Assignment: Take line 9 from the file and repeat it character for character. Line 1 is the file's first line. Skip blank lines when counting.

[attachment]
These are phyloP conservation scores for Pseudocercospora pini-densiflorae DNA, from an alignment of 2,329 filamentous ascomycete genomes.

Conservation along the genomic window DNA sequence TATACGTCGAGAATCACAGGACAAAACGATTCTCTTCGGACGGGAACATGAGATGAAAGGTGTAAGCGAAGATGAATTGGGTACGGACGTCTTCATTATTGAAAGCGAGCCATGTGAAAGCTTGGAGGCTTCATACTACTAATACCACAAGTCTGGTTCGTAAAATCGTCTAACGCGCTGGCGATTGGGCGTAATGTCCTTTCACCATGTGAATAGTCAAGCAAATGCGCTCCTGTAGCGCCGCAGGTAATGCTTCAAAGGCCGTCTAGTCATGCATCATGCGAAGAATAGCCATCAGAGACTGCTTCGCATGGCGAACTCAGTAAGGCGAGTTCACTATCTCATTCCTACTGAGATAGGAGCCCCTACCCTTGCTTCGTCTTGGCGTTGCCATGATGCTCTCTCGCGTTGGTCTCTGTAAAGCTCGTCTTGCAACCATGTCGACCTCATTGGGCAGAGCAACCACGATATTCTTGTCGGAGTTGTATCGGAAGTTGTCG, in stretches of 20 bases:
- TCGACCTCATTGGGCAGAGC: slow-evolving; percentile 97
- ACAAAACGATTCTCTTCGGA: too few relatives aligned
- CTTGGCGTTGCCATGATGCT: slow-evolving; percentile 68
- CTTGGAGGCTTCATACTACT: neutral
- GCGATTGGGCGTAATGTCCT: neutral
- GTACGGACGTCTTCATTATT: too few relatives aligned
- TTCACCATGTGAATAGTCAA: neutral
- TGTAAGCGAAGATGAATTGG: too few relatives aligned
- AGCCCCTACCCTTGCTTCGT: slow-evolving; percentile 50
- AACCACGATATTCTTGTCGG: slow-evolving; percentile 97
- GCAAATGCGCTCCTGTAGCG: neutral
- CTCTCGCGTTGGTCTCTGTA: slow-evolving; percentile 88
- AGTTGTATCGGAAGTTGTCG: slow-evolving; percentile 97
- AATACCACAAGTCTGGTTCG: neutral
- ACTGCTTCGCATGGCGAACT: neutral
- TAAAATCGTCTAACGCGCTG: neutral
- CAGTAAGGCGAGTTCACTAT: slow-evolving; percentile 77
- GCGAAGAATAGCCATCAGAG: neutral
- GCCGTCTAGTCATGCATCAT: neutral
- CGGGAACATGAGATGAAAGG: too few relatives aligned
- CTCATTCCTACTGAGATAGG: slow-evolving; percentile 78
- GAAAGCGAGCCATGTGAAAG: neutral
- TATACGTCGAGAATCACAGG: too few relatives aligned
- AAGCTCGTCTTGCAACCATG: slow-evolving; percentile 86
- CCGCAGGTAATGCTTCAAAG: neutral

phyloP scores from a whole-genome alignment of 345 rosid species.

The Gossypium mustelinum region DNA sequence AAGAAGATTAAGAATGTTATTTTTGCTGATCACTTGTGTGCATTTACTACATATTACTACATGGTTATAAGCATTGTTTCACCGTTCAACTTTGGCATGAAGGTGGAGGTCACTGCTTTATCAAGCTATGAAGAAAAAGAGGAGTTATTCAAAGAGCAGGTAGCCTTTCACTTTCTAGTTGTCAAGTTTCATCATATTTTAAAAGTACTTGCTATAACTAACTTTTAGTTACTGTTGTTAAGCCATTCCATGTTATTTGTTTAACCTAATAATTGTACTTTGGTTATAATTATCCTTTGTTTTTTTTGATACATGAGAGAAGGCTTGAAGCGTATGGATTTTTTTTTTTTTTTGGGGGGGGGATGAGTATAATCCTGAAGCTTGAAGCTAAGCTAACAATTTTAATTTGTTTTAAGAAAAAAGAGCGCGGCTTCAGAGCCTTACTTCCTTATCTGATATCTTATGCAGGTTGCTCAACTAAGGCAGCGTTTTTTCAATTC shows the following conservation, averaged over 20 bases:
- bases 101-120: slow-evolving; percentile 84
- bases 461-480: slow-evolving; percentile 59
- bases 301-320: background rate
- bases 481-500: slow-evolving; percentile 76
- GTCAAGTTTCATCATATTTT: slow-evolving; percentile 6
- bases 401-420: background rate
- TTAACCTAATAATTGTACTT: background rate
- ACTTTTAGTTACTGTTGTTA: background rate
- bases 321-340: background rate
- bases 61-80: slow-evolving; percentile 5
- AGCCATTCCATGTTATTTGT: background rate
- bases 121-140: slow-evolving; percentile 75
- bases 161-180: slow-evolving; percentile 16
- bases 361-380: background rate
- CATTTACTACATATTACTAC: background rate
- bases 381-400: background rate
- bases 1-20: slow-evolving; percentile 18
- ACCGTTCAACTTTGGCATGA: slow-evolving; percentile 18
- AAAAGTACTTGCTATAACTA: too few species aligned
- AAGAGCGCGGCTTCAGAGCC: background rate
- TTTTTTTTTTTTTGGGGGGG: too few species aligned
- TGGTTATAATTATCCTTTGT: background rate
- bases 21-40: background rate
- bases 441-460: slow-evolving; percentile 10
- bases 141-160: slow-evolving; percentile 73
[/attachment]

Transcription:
- TTCACCATGTGAATAGTCAA: neutral